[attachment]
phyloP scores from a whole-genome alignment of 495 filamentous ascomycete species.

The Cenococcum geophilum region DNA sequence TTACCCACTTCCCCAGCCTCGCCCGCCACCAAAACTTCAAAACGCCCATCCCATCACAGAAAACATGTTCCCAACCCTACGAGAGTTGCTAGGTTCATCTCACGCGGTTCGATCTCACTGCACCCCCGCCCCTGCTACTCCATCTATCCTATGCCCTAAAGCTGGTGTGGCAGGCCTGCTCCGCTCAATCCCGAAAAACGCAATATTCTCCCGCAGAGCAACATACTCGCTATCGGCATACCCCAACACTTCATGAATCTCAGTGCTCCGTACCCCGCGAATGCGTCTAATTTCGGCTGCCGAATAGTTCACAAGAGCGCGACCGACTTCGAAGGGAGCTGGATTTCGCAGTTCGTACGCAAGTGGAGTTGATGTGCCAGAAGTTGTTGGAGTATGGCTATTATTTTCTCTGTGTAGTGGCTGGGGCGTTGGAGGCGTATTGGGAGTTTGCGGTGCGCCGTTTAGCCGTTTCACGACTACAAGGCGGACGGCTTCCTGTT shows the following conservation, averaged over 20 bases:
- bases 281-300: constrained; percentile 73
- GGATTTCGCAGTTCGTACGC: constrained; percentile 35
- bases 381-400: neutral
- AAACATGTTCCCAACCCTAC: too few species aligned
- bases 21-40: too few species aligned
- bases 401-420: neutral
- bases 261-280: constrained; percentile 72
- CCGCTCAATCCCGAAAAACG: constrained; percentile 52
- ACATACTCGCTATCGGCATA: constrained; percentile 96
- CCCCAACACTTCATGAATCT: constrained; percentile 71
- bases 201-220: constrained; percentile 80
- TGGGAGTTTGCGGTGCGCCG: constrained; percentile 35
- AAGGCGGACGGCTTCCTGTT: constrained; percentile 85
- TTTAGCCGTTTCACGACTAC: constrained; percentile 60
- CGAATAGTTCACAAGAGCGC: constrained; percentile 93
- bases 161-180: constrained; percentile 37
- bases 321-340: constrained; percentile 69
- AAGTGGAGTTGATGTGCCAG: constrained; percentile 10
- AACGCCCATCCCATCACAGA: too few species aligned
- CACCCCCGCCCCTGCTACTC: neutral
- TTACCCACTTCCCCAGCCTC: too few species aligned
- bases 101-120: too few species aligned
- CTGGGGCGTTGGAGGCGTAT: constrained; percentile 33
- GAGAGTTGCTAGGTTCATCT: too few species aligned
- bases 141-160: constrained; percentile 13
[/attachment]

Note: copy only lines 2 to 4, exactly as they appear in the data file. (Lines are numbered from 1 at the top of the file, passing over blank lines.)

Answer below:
The Cenococcum geophilum region DNA sequence TTACCCACTTCCCCAGCCTCGCCCGCCACCAAAACTTCAAAACGCCCATCCCATCACAGAAAACATGTTCCCAACCCTACGAGAGTTGCTAGGTTCATCTCACGCGGTTCGATCTCACTGCACCCCCGCCCCTGCTACTCCATCTATCCTATGCCCTAAAGCTGGTGTGGCAGGCCTGCTCCGCTCAATCCCGAAAAACGCAATATTCTCCCGCAGAGCAACATACTCGCTATCGGCATACCCCAACACTTCATGAATCTCAGTGCTCCGTACCCCGCGAATGCGTCTAATTTCGGCTGCCGAATAGTTCACAAGAGCGCGACCGACTTCGAAGGGAGCTGGATTTCGCAGTTCGTACGCAAGTGGAGTTGATGTGCCAGAAGTTGTTGGAGTATGGCTATTATTTTCTCTGTGTAGTGGCTGGGGCGTTGGAGGCGTATTGGGAGTTTGCGGTGCGCCGTTTAGCCGTTTCACGACTACAAGGCGGACGGCTTCCTGTT shows the following conservation, averaged over 20 bases:
- bases 281-300: constrained; percentile 73
- GGATTTCGCAGTTCGTACGC: constrained; percentile 35